“We are just thankful to god and also to the hotel staff who really helped us. Some of them said their own houses had been destroyed but they were still helping us.”
 

Screams, shaking and cracks
About 1,000 foreign and domestic tourists were evacuated in boats from the three Gili islands off the northwest coast of Lombok, BNPB spokesman Nugroho said via Twitter. No tourists died on the Gilis, he said.
Singapore Law and Home Affairs Minister K. Shanmugam, who was on the 10th floor of a hotel in Mataram when the quake struck, said that his room shook violently and walls cracked.
“It was quite impossible to stand up. Heard screams. Came out, and made my way down a staircase, while building was still shaking. Power went out for a while. Lots of cracks, fallen doors,” he wrote on Facebook.
His government issued a travel notice on Monday, advising citizens to defer travel to Lombok and urging those currently there to leave.
Australia’s Minister for Home Affairs Peter Dutton was on the 12th floor of a Lombok hotel when the quake struck. “We were knocked certainly to the floor,” he told Australian radio. “We were pretty lucky to get out. Everyone’s a bit shaken but all well.” 


Russian court sentences 11 for Saint Petersburg bombing

Updated 20 min 37 sec ago

Russian court sentences 11 for Saint Petersburg bombing

  • All 10 people had denied the charges, and said they were tortured
  • The defendants were accused of acting as accomplices, by providing Djalilov with explosives and false documents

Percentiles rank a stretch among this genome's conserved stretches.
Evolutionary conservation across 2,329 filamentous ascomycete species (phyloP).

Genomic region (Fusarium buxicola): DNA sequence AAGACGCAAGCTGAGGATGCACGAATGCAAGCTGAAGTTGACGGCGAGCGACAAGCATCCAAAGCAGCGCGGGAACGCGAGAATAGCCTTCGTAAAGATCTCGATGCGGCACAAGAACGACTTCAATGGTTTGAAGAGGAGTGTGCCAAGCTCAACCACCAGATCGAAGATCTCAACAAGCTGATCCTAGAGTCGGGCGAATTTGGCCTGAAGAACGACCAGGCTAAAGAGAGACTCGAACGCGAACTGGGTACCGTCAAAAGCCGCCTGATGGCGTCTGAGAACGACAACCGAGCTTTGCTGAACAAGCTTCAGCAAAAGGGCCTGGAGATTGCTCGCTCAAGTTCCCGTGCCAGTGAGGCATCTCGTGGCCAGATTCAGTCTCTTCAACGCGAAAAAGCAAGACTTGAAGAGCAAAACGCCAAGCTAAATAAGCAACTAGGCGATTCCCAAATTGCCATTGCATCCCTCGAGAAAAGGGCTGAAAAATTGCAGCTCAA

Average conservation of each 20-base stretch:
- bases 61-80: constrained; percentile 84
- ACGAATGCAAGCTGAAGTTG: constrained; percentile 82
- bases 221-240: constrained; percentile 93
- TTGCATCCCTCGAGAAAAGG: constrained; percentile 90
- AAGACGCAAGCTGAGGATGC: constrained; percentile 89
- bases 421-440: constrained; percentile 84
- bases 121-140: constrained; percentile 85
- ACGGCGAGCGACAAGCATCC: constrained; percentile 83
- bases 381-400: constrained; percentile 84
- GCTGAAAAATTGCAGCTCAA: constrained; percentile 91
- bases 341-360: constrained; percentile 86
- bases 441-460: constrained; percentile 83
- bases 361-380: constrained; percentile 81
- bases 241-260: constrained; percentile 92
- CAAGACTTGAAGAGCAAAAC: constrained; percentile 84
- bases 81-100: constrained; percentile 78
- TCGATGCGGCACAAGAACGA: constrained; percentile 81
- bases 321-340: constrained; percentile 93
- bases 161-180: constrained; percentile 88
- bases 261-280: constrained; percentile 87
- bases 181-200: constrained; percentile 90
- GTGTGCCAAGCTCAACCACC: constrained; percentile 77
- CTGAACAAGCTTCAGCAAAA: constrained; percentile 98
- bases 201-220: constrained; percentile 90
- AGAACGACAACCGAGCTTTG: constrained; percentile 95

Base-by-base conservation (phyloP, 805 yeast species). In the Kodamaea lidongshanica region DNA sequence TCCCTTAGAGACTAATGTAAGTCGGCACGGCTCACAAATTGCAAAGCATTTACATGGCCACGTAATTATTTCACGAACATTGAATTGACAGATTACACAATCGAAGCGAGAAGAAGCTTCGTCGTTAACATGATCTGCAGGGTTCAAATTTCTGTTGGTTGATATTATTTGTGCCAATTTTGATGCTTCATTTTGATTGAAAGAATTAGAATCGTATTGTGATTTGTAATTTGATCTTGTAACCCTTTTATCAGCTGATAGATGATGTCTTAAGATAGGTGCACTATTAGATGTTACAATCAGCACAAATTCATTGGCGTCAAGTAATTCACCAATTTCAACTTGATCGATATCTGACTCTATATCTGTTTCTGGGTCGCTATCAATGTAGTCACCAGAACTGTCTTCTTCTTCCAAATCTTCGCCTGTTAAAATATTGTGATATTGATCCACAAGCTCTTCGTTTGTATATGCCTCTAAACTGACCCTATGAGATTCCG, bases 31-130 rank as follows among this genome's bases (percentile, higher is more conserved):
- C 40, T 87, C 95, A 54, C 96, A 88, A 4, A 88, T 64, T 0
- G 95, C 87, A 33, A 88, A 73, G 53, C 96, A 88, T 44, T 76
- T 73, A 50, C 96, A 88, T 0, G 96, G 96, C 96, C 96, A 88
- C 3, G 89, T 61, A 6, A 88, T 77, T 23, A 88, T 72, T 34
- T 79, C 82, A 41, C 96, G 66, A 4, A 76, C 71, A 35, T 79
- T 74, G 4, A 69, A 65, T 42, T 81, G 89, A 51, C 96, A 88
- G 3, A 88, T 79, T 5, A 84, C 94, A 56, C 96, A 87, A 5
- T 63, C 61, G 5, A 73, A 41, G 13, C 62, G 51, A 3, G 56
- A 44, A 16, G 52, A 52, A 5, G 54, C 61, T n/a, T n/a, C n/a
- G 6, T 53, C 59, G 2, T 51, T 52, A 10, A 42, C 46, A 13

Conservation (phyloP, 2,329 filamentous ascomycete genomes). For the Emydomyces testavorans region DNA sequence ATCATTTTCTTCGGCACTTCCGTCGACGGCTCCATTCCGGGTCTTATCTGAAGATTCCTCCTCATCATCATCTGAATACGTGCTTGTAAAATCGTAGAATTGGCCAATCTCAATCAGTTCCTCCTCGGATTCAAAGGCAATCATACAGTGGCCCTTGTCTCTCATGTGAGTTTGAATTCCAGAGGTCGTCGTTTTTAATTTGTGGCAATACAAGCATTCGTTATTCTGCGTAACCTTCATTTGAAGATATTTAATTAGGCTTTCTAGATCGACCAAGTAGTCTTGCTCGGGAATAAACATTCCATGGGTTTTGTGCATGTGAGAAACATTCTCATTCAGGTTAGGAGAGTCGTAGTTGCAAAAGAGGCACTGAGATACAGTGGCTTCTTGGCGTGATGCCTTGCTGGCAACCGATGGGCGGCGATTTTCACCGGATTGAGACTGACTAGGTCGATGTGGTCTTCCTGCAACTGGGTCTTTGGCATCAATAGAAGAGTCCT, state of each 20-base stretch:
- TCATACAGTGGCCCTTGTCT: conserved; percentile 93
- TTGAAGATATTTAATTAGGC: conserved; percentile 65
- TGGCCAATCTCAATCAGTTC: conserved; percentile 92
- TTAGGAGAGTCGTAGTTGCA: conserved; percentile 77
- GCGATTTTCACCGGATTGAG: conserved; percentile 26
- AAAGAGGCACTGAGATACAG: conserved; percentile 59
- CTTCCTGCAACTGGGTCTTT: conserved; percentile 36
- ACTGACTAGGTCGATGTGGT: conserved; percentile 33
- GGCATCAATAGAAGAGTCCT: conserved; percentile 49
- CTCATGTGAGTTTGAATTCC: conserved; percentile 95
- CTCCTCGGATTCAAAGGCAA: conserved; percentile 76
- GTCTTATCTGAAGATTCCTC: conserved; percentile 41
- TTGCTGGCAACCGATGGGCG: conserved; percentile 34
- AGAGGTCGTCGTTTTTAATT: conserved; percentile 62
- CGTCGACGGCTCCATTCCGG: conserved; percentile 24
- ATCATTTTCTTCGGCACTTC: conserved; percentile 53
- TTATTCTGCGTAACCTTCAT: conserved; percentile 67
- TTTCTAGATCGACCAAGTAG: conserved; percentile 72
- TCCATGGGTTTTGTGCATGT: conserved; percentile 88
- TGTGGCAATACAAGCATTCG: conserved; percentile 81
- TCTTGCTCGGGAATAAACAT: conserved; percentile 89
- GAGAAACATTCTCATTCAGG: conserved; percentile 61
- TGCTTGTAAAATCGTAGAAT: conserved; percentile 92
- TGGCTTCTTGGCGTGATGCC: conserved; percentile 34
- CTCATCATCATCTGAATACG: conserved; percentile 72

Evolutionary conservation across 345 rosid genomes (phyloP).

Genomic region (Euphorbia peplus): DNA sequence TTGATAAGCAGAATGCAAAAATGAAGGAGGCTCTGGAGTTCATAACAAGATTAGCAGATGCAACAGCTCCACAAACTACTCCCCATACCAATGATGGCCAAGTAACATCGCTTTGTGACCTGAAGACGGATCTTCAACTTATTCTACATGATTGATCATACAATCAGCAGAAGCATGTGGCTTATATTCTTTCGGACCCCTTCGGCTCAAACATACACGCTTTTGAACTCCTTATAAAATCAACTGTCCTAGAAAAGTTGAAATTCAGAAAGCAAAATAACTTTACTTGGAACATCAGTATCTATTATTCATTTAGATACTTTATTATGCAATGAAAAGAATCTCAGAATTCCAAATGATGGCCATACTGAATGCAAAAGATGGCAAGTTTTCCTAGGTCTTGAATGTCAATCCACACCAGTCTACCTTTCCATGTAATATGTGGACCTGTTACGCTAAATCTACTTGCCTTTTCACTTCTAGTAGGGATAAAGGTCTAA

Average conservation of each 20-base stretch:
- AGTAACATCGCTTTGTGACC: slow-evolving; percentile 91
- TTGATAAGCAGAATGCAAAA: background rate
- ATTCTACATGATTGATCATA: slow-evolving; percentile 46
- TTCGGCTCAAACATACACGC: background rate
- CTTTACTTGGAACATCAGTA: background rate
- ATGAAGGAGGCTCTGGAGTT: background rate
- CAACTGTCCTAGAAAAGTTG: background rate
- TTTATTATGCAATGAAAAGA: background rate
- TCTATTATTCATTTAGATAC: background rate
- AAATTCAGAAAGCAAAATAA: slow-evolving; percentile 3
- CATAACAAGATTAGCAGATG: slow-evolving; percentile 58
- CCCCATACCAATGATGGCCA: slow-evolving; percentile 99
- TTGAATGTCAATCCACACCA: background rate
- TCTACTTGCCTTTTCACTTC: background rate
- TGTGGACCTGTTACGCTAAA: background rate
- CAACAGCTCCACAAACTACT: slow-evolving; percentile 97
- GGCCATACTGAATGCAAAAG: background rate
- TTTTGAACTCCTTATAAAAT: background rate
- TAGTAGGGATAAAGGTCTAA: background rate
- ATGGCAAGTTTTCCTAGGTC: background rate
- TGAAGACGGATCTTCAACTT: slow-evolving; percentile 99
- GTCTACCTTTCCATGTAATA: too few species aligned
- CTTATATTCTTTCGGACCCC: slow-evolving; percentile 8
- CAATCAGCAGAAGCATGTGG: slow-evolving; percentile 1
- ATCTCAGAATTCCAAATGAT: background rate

SAINT PETERSBURG: A Russian court on Tuesday sentenced 11 people to terms including life in prison after finding them guilty of a deadly bomb attack on the Saint Petersburg metro in 2017.
Abror Azimov, a 29-year-old from Kyrgyzstan, was sentenced by a military court in Russia’s second biggest city to life in prison for organizing and participating in a terrorist group.
Ten other people who are also from Central Asia were sentenced to between 19 and 28 years in prison.
All had denied the charges, and said they were tortured.
Shokhista Karimova, 48, pounded the glass of the courtroom cage and cried “let me go” after she was handed a 20-year term.
The bomb blast in April 2017 killed 15 people in the Saint Petersburg metro and wounded dozens more.
The alleged perpetrator, Akbarjon Djalilov, a 22-year-old from Kyrgyzstan, died in the attack.
Ten of the defendants were accused of acting as accomplices, notably by providing Djalilov with explosives and false documents.
The charges ranged from organizing a terrorist group and perpetrating an “act of terror” to weapons trafficking and making explosive devices.
Critics of the case say the defendants’ connection to the attack was not proven and some claimed they were framed by Russia’s FSB security service.
The suspects had been arrested in different Russian cities and detained in Moscow before being transferred to Saint Petersburg for the trial.
The prosecution said the defendants formed two “terrorist cells” in Moscow and Saint Petersburg and helped Djalilov by wiring him money and providing the explosives.
Defense lawyers and prison monitors have pointed to numerous irregularities in the case however and claim that evidence was planted.
One defendant claimed he was kidnapped from a hospital in Kyrgyzstan, while another said last month that they had been framed by the FSB after it “missed the terrorist.”
The bombing was claimed by an obscure group, the Imam Shamil Battalion, which experts say is linked to Al-Qaeda.